This year, to mark St Andrew’s Day, the Scottish Government has started a new initiative to encourage people to share the spirit of our patron saint. The message is “Share for St Andrew, give 30 minutes for the 30” – an important sentiment at any time of the year, but even more so as we rapidly approach the Christmas season. It’s a familiar call, to carry out random acts of kindness, whether by supporting a neighbour, helping in your community or giving to a charity like Chest Heart & Stroke Scotland. But it’s a particularly welcome one on St Andrew’s Day, giving a timely reminder that it’s not only money that can make a difference, vital as that is.
There are, of course, numerous Christmas charity campaigns underway and this time of year can be hugely important for charities’ income. Our own is a four-day fundraising drive underway now called the “Big Give Christmas Challenge”. It is raising funds so we can continue to provide a volunteer Befriending Service in the Highlands to people affected by chronic heart and lung conditions. Every £1 raised by midday on Friday 2 December at www.chss.org.uk/biggive is match-funded by key donors.
Crucially though, the delivery of that befriending service isn’t just money-dependent, it also needs volunteers to operate. We work very hard to recruit, support and to keep our volunteer workforce, which is currently 1,500 people strong, with people supporting every part of our organisation. Some people provide direct one-to-one support, whether through befriending schemes, or communication support for people living with the effects of a stroke. Other volunteers work in our shops, our head office, or support the many fundraising events such as our famed abseil from the Forth Rail Bridge.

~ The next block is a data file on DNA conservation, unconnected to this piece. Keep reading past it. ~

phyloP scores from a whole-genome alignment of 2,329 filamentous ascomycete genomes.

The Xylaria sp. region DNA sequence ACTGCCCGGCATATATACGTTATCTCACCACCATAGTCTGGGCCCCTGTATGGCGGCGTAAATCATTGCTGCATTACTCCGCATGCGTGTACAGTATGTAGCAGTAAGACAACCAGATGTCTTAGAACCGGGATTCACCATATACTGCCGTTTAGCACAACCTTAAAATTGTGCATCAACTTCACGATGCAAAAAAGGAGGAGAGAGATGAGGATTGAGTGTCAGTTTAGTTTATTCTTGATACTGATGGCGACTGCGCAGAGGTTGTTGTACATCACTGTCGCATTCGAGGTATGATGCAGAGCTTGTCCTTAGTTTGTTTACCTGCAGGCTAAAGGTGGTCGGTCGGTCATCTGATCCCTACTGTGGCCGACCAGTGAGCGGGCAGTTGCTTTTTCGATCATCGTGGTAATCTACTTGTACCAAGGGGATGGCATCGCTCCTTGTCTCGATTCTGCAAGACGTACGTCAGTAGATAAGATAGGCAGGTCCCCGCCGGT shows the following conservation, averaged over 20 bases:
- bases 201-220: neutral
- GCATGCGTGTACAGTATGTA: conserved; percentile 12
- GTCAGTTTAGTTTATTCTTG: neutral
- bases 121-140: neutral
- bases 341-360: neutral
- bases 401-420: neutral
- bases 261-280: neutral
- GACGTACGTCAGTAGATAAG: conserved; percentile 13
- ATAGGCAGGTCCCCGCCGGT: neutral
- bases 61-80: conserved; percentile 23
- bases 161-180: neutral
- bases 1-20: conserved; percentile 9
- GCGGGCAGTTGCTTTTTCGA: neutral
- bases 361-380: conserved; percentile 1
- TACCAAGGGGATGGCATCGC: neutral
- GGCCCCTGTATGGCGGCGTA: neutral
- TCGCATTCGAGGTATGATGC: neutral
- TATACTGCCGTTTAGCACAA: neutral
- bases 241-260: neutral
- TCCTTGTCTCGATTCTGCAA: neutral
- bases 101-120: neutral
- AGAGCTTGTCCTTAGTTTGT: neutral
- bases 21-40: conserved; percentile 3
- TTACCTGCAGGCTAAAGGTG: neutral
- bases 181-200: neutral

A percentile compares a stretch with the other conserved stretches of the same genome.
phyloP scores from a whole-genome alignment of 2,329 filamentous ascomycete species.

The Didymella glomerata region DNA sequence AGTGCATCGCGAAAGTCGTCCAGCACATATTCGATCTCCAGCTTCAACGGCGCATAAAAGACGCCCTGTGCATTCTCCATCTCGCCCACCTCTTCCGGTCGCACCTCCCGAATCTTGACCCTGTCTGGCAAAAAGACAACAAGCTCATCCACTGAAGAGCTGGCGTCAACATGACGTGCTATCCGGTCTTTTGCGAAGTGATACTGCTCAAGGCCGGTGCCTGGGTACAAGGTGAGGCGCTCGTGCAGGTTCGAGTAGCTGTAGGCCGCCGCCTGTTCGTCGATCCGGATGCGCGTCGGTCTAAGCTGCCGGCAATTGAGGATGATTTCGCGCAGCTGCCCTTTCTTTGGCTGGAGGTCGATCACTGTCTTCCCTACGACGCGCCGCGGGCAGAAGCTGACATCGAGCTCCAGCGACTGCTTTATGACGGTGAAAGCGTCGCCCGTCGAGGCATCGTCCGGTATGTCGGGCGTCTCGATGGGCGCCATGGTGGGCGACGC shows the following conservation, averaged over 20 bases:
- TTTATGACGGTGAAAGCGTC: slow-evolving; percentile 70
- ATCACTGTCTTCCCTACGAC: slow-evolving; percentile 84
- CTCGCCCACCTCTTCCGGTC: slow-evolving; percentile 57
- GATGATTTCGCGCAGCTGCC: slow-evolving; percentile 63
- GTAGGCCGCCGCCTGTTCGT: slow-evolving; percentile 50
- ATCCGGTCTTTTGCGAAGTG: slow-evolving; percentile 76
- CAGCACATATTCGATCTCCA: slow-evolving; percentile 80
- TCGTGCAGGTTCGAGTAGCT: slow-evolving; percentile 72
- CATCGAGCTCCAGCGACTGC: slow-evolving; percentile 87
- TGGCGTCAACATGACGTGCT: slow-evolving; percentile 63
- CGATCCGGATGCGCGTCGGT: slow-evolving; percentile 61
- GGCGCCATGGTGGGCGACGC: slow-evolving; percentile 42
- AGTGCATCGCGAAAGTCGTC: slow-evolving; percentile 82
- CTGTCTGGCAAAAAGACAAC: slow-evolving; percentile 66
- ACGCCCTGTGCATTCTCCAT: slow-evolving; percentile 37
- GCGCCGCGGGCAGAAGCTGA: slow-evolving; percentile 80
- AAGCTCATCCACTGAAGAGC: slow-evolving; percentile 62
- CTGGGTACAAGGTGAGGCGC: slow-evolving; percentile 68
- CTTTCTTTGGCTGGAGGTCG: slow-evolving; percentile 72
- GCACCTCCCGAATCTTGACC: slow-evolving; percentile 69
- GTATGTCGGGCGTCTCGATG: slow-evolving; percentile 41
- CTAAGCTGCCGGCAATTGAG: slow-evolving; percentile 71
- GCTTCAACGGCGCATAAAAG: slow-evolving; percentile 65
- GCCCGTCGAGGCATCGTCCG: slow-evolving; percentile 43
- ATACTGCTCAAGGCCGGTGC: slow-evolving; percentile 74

We receive no core government funding, and are hugely reliant on the income we get from retail and fundraising, both of which depend on volunteers’ time. These are challenging economic times, and the role of volunteers is more important now than ever to us, meaning we can provide support to people where it is most needed. Not everyone can afford to donate money to charities – but their time is just as important. With over 500,000 people in Scotland affected by chest, heart and stroke conditions, every contribution matters.
And there’s a bigger picture too – volunteering is proven to provide wider economic benefits to communities, helping them thrive by becoming healthier and safer, empowering them through active citizenship. At a personal level, actively volunteering also helps people’s mental and physical health, can improve life skills and employability, and importantly, give people a sense of belonging within a community, which is a huge factor in preventing social isolation.
The Scottish Government’s St Andrew’s Day initiative is a welcome step in the right direction towards championing the importance of volunteering to Scottish society. What we need now are coordinated strategic efforts across both central and local government which help volunteering to become the norm in Scottish society, affording everyone the opportunity and the time to contribute. Employers can help create the right conditions by supporting staff who wish to volunteer. Schools and colleges can highlight the benefits of skills development and experience afforded by being a volunteer. And the third sector, including ourselves, can provide opportunities for everyone to play a role.
So to help everyone get started, here are some suggestions for how just 30 minutes of your time could help make a difference today through Chest Heart & Stroke Scotland:
Take time to look at local volunteering opportunities. Look through your wardrobe or bookshelf for quality items you can donate to our shops. Find a New Year challenge and look at our fundraising events and races
Chest Heart & Stroke Scotland is Scotland’s only national health charity, meaning every £1 raised stays in Scotland to support half a million people affected by chest and heart disease or stroke. See www.chss.org.uk for more information.
Our Freephone Advice Line is available Monday-Friday for support and information on chest, heart and stroke – call 0808 801 0899 free from landlines and mobiles.
Mark O’Donnell, Chief Executive of Chest, Hearts & Stroke Scotland